• When shopping or enrolling online, I no longer have to scroll to the lowest part of the alphabetical states lists to find Virginia....Connecticut is so much closer to the top. I have saved a whopping total of 3 seconds over the course of the year this way. 
  • I live in the brick house I never knew I wanted. 
  • I have developed an affinity for the dozens of varieties of birds that live on or around our property; everything from hummingbirds and bright orange orioles to woodpeckers and owls. 
  • I reeeealy like living closer to major shopping. (Although, it is still a 22 minute drive.)
  • Learning and living in the history of New England. One day I'll write about my favorite New Englander, a dead guy named Titus Cone. 
  • I find it hysterical when my kids explain that they live in Connecticut now, but used to live in a place called “Farmbill”. 
  • Gaining a wide-eyed view of a church culture far different from that in Virginia. All the essentials are present, but the size, personality and frequency are different. That’s an entire blogpost in and of itself. 
  • I have enjoyed living in a place that is very focused on maintaining good health. 
  • In response to the previous statement, I have found myself making more sweet tea, cornbread and biscuits than ever before. 
  • A recent visitor from VA asked me, “So do you consider yourself a Yankee yet?” I had a hard time answering...because I kinda do. 
  • I find the directness refreshing, albeit a bit alarming at times. I know what people are thinking and don’t worry about hearing a different story later on. (Or other people hearing a different story than I hear.....YOU know what I mean!)
  • Judah is so much happier living in a cooler climate.
  • We’ve all added to our boot and jacket collection; one of my most favorite forms of love. 
  • We are so thankful for a nice big field to grow our own food in. (Despite our rocky start, we WILL become better homesteaders!)
  • Dairy Bar. Dairy Bar. Dairy Bar.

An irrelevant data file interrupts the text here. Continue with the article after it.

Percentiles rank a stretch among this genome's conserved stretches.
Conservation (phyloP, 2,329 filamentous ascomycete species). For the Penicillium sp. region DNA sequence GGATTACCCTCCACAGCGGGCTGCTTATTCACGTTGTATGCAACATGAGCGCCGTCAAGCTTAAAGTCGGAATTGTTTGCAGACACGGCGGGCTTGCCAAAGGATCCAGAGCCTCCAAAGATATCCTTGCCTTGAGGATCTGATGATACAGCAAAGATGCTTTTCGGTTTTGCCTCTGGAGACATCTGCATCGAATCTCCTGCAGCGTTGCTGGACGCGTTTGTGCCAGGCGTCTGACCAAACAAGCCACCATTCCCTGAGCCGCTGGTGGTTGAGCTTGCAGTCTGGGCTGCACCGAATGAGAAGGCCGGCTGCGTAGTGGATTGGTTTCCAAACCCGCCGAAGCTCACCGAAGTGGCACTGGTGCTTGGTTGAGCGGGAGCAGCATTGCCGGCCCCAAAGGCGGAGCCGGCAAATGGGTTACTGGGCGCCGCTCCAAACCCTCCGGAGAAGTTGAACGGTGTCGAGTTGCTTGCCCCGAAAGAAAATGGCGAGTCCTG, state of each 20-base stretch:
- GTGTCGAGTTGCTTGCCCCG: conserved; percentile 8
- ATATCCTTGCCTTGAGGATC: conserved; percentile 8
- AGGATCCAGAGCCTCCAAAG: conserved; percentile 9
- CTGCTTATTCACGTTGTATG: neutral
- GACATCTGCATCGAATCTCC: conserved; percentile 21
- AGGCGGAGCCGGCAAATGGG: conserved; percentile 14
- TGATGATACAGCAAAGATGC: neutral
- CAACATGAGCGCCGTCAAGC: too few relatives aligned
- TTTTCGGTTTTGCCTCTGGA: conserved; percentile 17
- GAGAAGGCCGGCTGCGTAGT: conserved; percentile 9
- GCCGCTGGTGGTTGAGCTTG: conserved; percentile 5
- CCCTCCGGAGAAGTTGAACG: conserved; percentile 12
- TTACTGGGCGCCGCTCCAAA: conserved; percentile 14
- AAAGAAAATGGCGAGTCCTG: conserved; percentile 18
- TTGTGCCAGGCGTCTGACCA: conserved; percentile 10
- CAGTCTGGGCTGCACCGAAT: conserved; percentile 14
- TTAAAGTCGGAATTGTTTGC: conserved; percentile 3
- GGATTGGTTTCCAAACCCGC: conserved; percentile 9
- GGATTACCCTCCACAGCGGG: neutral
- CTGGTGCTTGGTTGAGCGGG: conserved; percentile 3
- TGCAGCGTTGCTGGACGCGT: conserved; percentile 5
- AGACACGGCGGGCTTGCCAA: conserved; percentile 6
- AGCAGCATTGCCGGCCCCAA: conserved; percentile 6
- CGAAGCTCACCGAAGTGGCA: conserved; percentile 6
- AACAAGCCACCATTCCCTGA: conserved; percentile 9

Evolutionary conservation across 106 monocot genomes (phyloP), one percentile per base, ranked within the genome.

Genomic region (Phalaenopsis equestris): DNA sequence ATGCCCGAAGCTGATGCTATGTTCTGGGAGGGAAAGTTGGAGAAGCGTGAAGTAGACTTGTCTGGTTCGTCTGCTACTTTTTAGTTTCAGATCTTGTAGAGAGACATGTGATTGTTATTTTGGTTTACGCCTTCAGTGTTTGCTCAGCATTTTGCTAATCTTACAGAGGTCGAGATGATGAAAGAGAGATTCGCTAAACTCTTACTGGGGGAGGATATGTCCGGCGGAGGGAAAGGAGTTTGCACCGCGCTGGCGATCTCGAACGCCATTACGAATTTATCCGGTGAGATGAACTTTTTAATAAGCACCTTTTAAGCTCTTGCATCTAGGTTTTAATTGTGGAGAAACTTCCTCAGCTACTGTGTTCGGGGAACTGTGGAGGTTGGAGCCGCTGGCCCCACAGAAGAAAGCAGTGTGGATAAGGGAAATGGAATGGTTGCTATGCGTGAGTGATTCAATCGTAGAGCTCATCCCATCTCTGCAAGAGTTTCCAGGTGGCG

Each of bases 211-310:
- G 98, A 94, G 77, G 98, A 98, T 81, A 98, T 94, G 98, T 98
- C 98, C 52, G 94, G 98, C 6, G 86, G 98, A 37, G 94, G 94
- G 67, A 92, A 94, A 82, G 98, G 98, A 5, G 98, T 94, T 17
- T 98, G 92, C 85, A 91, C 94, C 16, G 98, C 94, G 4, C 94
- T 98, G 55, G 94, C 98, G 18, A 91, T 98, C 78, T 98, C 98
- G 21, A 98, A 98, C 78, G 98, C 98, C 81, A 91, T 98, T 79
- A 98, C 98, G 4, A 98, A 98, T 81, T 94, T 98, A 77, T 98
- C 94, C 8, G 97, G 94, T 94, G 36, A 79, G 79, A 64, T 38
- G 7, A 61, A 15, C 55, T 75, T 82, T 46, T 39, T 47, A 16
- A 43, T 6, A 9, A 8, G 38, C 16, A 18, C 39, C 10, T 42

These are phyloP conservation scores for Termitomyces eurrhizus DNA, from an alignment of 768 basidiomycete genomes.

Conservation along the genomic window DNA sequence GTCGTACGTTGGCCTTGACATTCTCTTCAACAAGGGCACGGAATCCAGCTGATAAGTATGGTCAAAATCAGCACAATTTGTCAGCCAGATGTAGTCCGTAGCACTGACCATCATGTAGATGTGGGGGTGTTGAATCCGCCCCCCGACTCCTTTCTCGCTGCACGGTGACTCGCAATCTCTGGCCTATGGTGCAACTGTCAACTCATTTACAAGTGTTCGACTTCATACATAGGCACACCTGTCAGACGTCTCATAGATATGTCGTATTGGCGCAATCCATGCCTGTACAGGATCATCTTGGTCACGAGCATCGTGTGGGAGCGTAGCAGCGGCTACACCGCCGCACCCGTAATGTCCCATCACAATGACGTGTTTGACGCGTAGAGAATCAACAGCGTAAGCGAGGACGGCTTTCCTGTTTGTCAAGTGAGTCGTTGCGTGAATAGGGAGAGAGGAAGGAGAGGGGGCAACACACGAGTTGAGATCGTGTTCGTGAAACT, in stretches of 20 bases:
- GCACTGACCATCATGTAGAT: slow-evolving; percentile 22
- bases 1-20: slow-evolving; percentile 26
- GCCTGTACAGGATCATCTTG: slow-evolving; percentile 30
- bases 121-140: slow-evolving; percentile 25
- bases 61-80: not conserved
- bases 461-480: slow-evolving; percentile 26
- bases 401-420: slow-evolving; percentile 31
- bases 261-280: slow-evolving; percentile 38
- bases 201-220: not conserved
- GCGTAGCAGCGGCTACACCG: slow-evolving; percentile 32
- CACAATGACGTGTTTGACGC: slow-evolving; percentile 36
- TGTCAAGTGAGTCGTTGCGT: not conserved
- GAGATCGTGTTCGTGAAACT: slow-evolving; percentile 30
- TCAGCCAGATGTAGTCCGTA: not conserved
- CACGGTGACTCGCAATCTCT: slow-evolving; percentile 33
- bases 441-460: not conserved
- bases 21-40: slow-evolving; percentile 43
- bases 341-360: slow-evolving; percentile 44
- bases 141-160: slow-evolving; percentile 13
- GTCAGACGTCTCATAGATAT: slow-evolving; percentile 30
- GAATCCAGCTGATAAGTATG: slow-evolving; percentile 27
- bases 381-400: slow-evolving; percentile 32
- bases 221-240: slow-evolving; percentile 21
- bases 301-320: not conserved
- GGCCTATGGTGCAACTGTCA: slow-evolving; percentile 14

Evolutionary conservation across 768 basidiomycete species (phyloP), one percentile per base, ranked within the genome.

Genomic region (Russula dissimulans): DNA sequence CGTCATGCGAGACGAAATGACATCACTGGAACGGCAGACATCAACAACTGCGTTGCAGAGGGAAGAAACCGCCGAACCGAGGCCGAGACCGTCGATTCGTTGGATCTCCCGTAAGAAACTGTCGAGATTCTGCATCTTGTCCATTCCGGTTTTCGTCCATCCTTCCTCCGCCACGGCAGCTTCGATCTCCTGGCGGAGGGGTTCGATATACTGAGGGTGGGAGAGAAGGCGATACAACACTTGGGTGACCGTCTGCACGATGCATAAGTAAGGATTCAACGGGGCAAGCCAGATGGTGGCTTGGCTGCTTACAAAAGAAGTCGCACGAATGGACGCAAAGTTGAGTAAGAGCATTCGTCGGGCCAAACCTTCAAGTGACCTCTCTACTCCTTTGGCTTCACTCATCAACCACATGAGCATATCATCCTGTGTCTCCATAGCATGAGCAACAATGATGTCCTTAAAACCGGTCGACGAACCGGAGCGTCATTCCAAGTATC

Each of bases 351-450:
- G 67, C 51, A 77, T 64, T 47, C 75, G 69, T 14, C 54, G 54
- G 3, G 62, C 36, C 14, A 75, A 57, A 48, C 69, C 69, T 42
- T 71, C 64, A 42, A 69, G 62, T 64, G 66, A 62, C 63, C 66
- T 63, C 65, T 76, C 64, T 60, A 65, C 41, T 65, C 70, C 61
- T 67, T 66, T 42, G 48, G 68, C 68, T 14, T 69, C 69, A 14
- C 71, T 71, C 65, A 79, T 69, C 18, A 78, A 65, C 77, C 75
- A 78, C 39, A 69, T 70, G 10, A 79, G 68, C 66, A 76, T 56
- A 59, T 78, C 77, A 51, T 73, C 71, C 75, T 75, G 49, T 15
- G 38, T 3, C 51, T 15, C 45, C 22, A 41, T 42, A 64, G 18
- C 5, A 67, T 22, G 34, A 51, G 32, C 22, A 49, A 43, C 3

• New friends. And hoping for 28,000 more. 
  • The array of cultures. 
  • Living so close to so much. 
  • New writing opportunities!
  • Serving in different ministry capacities than I have previously; I’ve enjoyed the creativity required and learning new things. 
  • The opportunities for my kids and freedom in homeschooling. 

Negatives: 
  • We began this year in CT with a bad burn on my youngest’s left hand. And celebrating our first anniversary of being New Englanders with a bad burn on my left hand. A lesson in dealing with physical pain.
  • I miss living in a newly built home...older homes have loads of lovely character and lots of places that need lovin’. (And by lovin’, I mean hours of hard work to repair or bring to new life.) A lesson in sweat equity. 
  • Gas and grocery prices. Yuck. A lesson in frugality. 
  • I miss my friends. My family misses their friends. A lesson in having a heart that feels something. 
  • I miss knowing my oldest brother wasn’t too far away. I never knew I ever thought about that. A lesson in letting myself need someone. 
  • I have ached deeply when dear ones in Virginia have dealt with hard things and I haven’t been there to offer support. This was so hard. Probably the hardest part of this year, by far. A lesson in mourning for those that mourn and praying, because that’s all I could do. 
  • The familiarity of knowing our campus, inside and out. The ease of being known on campus. A lesson in patience. 
  • We no longer live across the street from campus. This has it’s benefits too (land and space, etc.) but the convenience of walking to campus was nice. A lesson in resource management. 


When I asked my youngest what she liked best about moving to Connecticut, she listed the following things:
  • Her room and the chance to play in it and in her school room. 
  • Campus, because she likes the pizza in the restaurant nearby and how they serve the pizza. 
  • Swinging on the tree swing next to Mirror Lake on campus. 

And the same question asked to our oldest, provided me with this response:
  • Playing with my new favorite friends. 
  • My school work. 
  • Going swimming, 
  • Playing and picking [veggies] in our garden. 
  • Going to the student bookstore on campus. 

*Tuesday, August 9, 2011, (@4:30pm) is the day we drove away from our sweet home in Farmville, VA. Wednesday, August 10, 2011 was the day we stepped foot onto Connecticut soil. Come back tomorrow to read about the biggest lesson I learned during the first few months of living here~ 

Wednesday, July 4, 2012

There's a first time for everything....

It's the 4th of July. What better way than to celebrate the 4th than with a parade, right? Let's mix the excitement of an Independence Day parade with the uniqueness of this small town in New England and see what happens. 
See if you can spot anything out of the ordinary....